2. Locate and then drag the SuperRetroBoyRevE(5-5-20).img file to the Select Image button (you can also use the file selector if you click the button).
  3. Click the Select Target button to choose the microSD (be careful!)
  4. Click the Flash! button and wait for the image to flash to the microSD. Etcher will also verify the image to ensure the integrity of the image on the microSD.

If you are using a Raspberry Pi Zero W, you can use this wait time to prepare your wpa_supplicant.conf file.

Transfer Wi-Fi Settings to Boot Partition

  1. Load the wpa_supplicant.conf file into a text editor (or use the text below to start your own).

     country=US
     ctrl_interface=DIR=/var/run/wpa_supplicant GROUP=netdev
     update_config=1
    
     # RETROPIE CONFIG START
     network={
         ssid="YourSSID"
         psk="YourPassWord"
     }
     # RETROPIE CONFIG END
    
  2. Replace YourSSID and YourPassWord with the SSID and password to connect to your home Wi-Fi router:
  3. If the image transfer to the microSD card is complete, copy the file to the root partition of the microSD drive.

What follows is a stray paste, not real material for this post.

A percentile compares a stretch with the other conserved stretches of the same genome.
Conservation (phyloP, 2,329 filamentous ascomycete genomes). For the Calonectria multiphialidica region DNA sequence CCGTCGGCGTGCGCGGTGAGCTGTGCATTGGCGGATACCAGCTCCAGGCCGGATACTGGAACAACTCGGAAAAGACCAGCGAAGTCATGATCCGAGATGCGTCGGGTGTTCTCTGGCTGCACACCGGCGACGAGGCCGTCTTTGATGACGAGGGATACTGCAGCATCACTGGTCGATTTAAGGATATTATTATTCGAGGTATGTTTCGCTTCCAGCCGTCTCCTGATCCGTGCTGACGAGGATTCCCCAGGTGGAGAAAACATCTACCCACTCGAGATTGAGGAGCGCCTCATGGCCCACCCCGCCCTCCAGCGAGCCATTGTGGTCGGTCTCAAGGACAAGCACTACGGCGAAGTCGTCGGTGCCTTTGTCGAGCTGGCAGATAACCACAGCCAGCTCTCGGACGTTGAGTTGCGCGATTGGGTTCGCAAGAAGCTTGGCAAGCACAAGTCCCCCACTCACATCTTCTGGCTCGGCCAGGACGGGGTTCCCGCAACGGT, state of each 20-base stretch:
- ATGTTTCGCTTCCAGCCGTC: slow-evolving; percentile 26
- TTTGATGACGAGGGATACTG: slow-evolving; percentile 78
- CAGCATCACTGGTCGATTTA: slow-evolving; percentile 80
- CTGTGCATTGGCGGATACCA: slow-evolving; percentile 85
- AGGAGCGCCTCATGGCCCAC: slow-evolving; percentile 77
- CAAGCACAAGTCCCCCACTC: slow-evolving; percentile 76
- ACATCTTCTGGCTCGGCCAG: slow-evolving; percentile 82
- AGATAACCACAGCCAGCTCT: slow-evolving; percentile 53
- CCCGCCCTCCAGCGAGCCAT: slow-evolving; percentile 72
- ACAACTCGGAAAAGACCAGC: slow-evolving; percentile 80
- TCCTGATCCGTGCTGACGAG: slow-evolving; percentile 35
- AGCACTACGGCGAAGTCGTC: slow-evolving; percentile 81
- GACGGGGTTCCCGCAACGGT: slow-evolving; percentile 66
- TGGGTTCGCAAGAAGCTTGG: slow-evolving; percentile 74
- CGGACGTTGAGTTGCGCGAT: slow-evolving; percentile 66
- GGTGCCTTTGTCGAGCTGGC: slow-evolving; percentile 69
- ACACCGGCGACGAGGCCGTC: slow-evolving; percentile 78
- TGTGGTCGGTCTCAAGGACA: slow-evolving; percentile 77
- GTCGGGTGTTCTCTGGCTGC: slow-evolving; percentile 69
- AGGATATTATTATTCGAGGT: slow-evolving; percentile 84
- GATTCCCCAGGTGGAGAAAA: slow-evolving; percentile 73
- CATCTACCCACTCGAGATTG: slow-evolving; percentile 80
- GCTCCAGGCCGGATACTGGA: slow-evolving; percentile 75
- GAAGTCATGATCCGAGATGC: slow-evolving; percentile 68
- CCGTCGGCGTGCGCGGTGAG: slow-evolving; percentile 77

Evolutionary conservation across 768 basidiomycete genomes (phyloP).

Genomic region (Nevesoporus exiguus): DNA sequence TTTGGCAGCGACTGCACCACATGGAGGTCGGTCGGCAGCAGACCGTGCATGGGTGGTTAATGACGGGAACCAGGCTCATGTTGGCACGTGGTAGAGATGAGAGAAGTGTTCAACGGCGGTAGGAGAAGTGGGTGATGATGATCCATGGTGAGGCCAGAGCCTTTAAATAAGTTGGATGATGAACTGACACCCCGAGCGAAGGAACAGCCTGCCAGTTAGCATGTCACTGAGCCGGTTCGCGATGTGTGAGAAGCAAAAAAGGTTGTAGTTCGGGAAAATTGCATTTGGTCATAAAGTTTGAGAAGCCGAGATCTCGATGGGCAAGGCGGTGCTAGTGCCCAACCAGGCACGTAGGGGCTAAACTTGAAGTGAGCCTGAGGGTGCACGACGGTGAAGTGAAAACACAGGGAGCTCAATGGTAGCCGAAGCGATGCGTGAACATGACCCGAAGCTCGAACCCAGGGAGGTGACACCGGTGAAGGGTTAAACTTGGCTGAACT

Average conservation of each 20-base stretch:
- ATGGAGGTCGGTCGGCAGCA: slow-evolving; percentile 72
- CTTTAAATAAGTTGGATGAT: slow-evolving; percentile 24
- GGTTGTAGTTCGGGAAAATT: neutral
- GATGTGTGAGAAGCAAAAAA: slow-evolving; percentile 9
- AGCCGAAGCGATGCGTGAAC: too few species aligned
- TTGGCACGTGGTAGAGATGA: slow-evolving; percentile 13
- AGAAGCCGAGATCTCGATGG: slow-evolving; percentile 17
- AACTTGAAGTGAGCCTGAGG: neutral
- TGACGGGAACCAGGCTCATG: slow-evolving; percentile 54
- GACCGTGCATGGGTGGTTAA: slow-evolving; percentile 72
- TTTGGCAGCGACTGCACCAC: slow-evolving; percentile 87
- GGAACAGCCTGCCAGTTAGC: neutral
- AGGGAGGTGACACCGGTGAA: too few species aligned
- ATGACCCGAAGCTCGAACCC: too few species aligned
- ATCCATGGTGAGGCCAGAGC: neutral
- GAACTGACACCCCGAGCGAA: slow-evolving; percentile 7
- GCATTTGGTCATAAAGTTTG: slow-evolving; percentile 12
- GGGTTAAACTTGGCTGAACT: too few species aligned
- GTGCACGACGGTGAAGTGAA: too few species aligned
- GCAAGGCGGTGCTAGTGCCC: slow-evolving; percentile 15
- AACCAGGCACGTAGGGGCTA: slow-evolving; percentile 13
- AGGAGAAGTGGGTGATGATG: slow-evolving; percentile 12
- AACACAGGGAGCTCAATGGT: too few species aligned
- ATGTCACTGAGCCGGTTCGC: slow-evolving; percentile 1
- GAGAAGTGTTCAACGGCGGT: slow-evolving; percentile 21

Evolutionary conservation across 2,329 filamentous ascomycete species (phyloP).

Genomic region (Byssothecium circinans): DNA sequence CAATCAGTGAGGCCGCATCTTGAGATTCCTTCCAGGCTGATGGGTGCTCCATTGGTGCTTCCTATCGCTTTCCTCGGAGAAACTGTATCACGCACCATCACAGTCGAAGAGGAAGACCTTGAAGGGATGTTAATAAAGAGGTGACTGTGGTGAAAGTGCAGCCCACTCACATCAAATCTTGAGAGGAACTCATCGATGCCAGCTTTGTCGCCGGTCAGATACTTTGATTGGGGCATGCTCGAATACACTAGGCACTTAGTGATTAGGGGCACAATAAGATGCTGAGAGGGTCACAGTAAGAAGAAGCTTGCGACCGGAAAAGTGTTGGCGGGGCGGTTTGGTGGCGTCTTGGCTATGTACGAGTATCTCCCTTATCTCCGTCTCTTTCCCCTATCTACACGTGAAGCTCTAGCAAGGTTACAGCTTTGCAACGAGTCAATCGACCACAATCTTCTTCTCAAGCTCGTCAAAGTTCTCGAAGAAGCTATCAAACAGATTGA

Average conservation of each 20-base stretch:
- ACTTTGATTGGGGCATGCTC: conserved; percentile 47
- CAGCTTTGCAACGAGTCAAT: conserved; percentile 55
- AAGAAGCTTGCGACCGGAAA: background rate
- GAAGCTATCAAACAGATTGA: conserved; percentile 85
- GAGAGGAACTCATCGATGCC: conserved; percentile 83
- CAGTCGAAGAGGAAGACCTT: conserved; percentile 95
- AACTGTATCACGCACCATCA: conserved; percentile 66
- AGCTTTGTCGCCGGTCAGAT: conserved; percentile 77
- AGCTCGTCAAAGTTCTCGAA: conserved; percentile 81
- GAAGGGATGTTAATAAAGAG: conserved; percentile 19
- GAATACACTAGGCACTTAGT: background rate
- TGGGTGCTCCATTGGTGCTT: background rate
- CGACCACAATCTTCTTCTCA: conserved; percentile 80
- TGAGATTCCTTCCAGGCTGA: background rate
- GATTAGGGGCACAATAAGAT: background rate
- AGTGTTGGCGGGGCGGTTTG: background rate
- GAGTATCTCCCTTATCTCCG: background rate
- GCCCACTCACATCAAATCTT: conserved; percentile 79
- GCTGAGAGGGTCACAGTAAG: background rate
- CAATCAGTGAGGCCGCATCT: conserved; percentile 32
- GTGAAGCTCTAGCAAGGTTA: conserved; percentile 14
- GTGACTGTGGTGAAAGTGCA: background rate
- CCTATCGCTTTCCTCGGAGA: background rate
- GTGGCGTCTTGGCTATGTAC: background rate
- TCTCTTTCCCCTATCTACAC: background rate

Transfer ROMs

While you have the microSD card connected to your computer, you can speed up the transfer of ROM files by copying them over via a USB connection. ROMs must go into specific folders. The Emulation Station starter page includes a list of all folder names. Consult this list before you drag and drop ROM files into folders.

NOTE: Just because you have a folder with ROMS, this does not mean the proper emulator is installed. In the case of Super RetroPie, you still need to install VICE to run Commodore games. More on this process later.

Assemble the GPi Case

I cover the assembly of the case extensively in both videos and as they say, “a picture is worth a thousand words…that I don’t have to type!” (Okay, I added that last part!); however, a few notes and observations are below:

  1. Pull the cartridge cover pieces apart carefully. I don’t think they would break, but forcing them apart might cause damage.
  2. The small brass square with the embossed Raspberry Pi logo is in fact a heat sink. Place it on the CPU of the Raspberry Pi Zero W to help dissipate heat.
  3. Keep watch on your power cable. It’s not a standard micro USB port. Might I recommend you throw this cable in the included case?